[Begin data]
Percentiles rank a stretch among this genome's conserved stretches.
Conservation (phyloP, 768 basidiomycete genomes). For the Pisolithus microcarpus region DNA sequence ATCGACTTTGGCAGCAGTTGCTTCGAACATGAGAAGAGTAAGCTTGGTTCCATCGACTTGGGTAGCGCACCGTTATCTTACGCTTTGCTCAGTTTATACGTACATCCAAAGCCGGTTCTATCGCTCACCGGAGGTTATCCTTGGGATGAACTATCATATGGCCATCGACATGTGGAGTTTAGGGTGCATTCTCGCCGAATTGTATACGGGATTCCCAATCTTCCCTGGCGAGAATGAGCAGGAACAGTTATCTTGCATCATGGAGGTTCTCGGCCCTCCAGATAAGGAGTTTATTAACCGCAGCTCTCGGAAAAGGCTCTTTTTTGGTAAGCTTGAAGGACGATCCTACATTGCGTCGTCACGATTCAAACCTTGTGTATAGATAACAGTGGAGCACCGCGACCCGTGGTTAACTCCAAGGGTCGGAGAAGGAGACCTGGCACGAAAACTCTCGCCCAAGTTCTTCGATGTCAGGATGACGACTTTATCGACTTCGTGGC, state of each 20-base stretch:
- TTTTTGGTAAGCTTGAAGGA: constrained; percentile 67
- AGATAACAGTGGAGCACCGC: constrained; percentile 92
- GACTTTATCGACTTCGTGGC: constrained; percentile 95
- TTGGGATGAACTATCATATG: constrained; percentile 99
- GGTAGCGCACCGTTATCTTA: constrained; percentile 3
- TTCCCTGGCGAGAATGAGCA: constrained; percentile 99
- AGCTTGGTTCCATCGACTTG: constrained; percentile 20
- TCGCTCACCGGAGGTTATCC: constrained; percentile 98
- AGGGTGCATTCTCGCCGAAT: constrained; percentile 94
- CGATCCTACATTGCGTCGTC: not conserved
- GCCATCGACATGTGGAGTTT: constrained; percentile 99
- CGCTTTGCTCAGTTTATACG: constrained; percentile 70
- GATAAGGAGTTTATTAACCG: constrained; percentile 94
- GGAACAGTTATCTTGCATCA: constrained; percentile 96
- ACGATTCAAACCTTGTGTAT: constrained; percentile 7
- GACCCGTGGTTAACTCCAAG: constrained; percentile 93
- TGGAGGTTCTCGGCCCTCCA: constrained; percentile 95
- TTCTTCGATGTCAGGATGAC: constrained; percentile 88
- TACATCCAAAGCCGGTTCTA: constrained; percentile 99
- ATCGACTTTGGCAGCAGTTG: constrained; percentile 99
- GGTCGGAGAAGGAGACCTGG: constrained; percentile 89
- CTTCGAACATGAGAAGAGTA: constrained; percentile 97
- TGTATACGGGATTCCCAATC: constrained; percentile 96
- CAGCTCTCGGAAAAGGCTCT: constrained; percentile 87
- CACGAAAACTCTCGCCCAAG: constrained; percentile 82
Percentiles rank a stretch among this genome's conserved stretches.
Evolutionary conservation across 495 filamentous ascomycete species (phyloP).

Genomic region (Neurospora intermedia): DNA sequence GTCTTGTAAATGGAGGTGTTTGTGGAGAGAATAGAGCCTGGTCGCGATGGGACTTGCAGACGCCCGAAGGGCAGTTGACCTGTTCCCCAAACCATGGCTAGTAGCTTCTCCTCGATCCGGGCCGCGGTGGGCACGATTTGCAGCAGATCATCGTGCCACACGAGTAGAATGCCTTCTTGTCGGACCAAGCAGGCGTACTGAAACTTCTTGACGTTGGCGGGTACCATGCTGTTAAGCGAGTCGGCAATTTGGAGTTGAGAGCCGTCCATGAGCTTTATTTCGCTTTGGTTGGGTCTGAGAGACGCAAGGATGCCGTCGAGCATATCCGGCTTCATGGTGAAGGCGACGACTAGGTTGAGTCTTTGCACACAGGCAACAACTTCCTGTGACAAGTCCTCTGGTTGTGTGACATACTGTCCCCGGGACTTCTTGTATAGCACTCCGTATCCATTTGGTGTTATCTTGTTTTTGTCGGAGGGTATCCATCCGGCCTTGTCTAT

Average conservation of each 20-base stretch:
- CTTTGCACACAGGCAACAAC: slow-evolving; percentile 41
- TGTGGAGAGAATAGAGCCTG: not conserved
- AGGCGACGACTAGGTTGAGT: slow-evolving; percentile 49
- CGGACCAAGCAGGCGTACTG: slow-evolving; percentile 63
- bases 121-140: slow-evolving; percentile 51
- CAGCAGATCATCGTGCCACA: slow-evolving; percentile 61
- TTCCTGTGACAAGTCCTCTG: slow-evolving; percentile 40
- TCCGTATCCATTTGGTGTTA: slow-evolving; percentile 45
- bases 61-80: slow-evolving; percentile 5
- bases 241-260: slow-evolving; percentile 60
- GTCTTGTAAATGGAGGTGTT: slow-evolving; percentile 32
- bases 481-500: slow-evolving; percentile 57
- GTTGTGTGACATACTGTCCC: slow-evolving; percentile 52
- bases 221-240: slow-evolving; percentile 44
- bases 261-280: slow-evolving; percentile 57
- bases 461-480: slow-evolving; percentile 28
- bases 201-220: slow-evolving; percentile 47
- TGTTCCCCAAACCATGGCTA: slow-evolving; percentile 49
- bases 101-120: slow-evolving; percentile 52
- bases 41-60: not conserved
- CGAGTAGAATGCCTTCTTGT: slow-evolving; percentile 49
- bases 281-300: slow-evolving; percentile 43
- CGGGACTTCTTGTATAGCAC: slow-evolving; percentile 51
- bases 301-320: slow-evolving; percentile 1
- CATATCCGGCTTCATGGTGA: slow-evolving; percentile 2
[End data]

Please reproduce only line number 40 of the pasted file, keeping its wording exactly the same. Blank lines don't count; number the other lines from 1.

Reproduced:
- bases 61-80: slow-evolving; percentile 5